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Essays available on the iTunes store.

The Connection Between Strangers

Miles Goodwin - Wauwatosa, Wisconsin
As heard on All Things Considered, May 1, 2006

Returning home from a tour of duty in the Vietnam War, Miles Goodwin was touched by the compassion of a 10-year-old girl. Now an attorney in Milwaukee, Goodwin believes in giving kindness to strangers.

In Praise of the 'Wobblies'

Ted Gup - Cleveland, Ohio
As heard on Morning Edition, September 12, 2005

For years, journalist Ted Gup wasn’t sure what he believed, and he felt uncomfortable in the company of people who freely shared their firm beliefs. Now he accepts his own uncertainty as a good thing.

The Artistry In Hidden Talents

Mary Ellen Rusnov - Woodbury, Connecticut
As heard on All Things Considered, February 6, 2006

You may not know it, but the person in the adjoining cubicle could be a singer, a dancer or a painter. A civil engineer by trade but a pianist at heart, Mel Rusnov believes in cultivating hidden talents.

We Are Each Other's Business

Eboo Patel - Chicago, Illinois
As heard on Morning Edition, November 7, 2005

In high school, Eboo Patel failed to support a friend facing anti-Semitism. Now, the Chicago interfaith youth organizer believes honoring diversity means having the courage to actively speak up for it.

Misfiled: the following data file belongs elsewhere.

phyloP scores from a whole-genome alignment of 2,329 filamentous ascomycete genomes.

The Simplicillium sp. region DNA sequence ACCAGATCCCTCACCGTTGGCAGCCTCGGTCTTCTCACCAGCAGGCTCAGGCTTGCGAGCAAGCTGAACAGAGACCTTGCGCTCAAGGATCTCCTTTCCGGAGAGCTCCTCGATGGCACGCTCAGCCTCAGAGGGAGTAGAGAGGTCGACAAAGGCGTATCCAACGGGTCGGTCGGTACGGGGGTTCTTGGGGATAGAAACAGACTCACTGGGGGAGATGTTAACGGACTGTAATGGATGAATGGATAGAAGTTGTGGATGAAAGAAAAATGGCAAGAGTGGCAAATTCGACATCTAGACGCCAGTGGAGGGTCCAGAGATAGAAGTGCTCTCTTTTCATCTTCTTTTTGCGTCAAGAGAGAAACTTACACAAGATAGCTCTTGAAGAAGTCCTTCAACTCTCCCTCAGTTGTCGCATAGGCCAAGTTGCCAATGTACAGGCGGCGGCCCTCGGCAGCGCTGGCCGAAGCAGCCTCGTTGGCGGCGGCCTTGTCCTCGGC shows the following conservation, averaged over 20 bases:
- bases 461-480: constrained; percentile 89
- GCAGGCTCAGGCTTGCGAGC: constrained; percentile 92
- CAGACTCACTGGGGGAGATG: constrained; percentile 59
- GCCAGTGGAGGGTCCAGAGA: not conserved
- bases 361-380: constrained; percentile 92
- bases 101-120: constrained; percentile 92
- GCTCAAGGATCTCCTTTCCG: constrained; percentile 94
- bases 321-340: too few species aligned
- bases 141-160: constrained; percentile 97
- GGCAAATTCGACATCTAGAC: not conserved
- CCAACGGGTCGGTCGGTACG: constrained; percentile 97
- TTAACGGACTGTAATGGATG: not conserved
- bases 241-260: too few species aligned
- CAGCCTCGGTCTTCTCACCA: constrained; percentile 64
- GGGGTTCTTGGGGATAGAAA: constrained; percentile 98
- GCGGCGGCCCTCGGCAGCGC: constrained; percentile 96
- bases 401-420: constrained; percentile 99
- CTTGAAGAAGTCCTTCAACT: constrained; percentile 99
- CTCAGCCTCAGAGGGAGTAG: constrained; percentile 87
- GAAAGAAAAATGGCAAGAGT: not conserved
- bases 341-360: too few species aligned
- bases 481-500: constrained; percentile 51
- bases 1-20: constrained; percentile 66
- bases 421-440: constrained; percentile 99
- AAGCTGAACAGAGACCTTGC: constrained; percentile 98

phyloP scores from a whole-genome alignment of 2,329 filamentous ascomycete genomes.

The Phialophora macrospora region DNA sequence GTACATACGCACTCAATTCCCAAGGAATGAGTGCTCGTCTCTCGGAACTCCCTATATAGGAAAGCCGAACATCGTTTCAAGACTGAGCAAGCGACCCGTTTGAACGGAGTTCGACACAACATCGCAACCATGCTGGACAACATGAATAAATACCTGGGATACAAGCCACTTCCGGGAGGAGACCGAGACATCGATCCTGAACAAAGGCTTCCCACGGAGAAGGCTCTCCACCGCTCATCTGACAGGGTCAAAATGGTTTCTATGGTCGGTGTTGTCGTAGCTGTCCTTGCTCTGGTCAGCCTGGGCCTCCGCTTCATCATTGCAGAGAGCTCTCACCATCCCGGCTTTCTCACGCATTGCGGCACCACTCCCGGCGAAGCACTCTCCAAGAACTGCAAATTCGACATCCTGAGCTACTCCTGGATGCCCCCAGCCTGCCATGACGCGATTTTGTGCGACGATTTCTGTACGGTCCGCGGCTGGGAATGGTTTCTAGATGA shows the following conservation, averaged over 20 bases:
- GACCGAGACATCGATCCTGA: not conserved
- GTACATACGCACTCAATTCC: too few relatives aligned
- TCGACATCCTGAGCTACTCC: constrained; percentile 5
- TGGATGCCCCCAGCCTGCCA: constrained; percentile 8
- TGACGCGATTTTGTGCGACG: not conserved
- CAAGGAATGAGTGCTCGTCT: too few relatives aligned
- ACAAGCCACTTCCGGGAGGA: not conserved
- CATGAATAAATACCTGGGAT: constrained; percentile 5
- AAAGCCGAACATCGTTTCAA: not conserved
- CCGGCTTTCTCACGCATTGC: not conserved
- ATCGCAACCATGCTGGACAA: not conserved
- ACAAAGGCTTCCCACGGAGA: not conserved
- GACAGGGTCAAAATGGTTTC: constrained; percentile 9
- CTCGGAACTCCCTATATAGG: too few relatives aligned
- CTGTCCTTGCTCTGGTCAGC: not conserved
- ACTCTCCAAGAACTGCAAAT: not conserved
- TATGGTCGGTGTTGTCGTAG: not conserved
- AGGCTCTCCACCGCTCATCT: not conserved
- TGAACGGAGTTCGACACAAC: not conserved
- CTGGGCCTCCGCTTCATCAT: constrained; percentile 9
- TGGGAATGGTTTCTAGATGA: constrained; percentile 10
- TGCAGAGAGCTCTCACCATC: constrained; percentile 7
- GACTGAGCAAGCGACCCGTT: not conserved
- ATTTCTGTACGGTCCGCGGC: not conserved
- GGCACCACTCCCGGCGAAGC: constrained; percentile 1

The Joy And Enthusiasm Of Reading

Rick Moody - Fishers Island, New York
As heard on Morning Edition, August 29, 2005

Rick Moody has built a life in words: in writing them for his books like “The Ice Storm,” and in reading them. He believes there is unlimited joy in opening a new book and delving into its story.

The Mysterious Connections That Link Us Together

Azar Nafisi - Baltimore, Maryland
As heard on Morning Edition, July 18, 2005

How do we open ourselves to the connections that can unite us even across racial, political or religious differences? Iranian-born writer Azar Nafisi finds the answer in a classic of American literature.

The Rule of Law

Michael Mullane - Fayetteville, Arkansas
As heard on Morning Edition, June 5, 2006

Professor and attorney Michael Mullane believes the rule of law must be upheld — even in times of threat and crisis. As fragile as it can be, Mullane says we are all protected by and accountable to the law.

The God Who Embraced Me When Daddy Disappeared

John Fountain - Olympia Fields, Illinois
As heard on All Things Considered, November 28, 2005

Journalism professor John W. Fountain was four years old when police took his abusive father away. His lifelong sorrow from living without a "daddy" was comforted by finding a new father – a spiritual father – in God.

Leaving Identity Issues to Other Folks

Phyllis Allen - Fort Worth, Texas
As heard on All Things Considered, July 11, 2005

For years, Phyllis Allen found her belief in the social movement of the times: from civil rights to Black Power. Now in her 50s, she is finally able to believe in the woman she is.

The Power of Love to Transform and to Heal

Jackie Lantry - Rehoboth, Massachusetts
As heard on Morning Edition, August 1, 2005

Several years ago, Jackie Lantry found herself in a Chinese hotel room with a terrified young boy. Today, her adopted son Luke is a happy member of her Massachusetts family thanks to the power of love.